Valves are structures that ensure that fluids will pass through them in only one direction.
That is, a valve will open to allow fluids to pass in one direction but will close to prevent fluids from passing in the other direction.
There are two sets of cardiac valves--the atrioventricular (AV) valves and the semilunar valves.
Although the two sets of valves are quite different in design, they both function passively in response to the
flow of the blood.
Page 2 The AV Valves
The AV valves are found between the atria and the ventricles.
The AV valves consist of flaps, known as cusps.
The outer margin of each flap is attached to the inner surface of a fibrous ring.
The inner edge of each flap is free.
On the right side is the tricuspid valve.
On the left side is the mitral valve. ("Might is never right.")
Thus, the tricuspid valve is between the right atrium and the right ventricle. It is named for its three cusps.
The mitral valve is located between the left atrium and the left ventricle. Since it has two cusps, it is sometimes called the "bicuspid" valve.
Page 3 The AV Valves
The contraction of the atrial walls forces the blood from the atria through the AV valves and into the ventricles (atrial systole).
When the atria relax (atrial diastole) and the ventricles contract, the pressure would tend to drive the blood back into the atria.
However, each opening is sealed when the cusps of each AV valve meet in the valve center. This prevents blood from flowing further back into the atria.
Page 4 Chordae Tendineae
Chordae tendineae are a special anatomic arrangement which also helps prevent backward flow into the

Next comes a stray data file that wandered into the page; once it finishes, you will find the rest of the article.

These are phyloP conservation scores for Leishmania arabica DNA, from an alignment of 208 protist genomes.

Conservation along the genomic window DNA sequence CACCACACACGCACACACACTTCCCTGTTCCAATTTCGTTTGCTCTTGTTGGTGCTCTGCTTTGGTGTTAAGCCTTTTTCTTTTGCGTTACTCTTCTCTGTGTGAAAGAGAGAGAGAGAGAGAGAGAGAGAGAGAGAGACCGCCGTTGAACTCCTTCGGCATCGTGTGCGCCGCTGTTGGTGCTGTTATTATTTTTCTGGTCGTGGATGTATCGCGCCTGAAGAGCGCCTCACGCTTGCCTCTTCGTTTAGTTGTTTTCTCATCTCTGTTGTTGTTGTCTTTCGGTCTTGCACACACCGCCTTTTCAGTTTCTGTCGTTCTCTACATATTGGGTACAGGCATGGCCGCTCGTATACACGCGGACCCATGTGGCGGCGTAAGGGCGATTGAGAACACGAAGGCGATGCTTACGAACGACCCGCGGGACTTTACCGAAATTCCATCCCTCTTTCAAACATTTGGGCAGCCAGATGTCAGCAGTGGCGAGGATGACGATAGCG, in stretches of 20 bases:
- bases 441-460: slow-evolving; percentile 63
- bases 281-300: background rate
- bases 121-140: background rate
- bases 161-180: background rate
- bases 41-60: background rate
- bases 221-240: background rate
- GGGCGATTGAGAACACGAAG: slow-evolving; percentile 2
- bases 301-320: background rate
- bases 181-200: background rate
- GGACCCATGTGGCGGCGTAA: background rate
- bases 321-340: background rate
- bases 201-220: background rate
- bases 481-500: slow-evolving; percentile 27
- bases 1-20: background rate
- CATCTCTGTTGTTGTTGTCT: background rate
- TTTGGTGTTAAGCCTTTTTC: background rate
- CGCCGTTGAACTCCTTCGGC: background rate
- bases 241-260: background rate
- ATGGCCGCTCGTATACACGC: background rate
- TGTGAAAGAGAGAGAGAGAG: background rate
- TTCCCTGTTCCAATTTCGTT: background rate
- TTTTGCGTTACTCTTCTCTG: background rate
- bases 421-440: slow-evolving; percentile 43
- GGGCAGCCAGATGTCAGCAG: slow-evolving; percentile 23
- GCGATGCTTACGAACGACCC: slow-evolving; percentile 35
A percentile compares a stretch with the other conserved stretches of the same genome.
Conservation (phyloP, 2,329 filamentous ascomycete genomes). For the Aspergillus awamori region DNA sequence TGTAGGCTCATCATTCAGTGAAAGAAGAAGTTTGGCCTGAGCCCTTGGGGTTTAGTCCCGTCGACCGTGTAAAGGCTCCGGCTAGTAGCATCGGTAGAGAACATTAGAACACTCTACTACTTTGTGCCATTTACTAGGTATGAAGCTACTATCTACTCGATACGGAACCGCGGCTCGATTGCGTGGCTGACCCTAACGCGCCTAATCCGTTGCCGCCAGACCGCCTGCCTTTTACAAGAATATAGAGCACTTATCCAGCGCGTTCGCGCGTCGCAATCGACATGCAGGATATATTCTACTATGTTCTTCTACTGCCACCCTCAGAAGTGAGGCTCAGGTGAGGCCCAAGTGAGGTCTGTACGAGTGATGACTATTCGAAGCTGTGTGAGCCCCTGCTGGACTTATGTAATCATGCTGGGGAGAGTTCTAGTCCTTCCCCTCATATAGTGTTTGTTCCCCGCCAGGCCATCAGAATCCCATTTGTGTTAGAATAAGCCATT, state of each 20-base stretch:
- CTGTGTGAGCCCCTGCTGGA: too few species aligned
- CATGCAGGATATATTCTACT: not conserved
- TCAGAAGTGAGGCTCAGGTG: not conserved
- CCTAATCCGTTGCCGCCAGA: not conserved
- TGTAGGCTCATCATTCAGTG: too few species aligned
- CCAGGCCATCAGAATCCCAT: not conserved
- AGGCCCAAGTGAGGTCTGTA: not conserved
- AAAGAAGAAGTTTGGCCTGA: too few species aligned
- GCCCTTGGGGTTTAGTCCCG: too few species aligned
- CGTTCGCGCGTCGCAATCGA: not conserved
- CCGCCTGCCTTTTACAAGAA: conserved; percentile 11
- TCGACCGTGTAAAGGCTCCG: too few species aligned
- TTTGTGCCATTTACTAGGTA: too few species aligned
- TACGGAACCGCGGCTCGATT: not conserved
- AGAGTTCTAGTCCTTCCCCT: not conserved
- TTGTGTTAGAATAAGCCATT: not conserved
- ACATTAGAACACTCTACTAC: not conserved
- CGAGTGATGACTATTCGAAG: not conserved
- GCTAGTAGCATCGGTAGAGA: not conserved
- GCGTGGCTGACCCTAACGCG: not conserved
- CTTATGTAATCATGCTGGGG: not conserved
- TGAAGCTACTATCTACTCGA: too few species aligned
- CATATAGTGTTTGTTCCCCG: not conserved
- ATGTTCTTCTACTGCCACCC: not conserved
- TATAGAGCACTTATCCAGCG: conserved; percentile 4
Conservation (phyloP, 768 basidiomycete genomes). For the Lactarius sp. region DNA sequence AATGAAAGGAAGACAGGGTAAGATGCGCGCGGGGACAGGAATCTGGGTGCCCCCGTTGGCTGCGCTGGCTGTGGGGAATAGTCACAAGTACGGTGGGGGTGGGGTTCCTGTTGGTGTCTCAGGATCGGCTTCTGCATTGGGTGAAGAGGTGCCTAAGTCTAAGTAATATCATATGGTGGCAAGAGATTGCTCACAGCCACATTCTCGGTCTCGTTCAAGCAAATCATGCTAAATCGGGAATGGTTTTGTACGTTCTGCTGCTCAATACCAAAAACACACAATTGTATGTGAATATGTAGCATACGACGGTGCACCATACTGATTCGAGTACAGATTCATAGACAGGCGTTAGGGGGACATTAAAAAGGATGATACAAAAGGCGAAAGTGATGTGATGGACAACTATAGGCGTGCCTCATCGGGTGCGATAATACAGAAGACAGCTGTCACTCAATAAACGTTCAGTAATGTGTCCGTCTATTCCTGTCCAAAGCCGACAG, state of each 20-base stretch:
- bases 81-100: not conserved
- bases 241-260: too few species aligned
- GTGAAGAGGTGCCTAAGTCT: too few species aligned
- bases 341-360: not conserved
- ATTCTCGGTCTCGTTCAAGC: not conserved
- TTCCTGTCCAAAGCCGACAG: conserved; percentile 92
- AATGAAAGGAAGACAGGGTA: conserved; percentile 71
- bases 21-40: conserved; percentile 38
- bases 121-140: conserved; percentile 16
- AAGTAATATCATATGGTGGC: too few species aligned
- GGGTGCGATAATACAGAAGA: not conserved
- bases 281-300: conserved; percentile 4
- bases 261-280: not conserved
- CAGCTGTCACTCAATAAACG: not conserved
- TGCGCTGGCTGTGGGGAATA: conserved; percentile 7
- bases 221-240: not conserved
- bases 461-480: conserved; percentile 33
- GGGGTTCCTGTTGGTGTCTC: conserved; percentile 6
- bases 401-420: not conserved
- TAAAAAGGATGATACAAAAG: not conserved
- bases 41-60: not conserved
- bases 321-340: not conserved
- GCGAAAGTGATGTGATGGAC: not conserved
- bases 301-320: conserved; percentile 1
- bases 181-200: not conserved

Chordae tendineae are fibrous cords attached to the ventricular side of the cusps.
Since these cords of dense FCT have a fixed length, they cannot be stretched or shortened.
The other ends of these cords are attached to the papillary muscles.
The papillary muscles are special extensions of the muscular walls of the ventricles.
As theventricles contract and become smaller, these muscles take up the slack in the cords.
Page 5 Semilunar (Aortic and Pulmonary) Valves
As mentioned before, the bases of the two great arteries (the pulmonary arch and the aortic arch) begin at their respective ventricles as short cylinders of the fibrous skeleton.
Within each of these cylinders are three cuplike cusps, which make up each semilunar valve.
When the ventricles contract (ventricular systole) and the AV valves have closed, the blood moves
out into the great arteries through the semilunar valves.
When the ventricles relax (ventricular diastole), the back pressure of the blood in the great arteries forces the
cusps of the semilunar valves to the center and seals off each opening.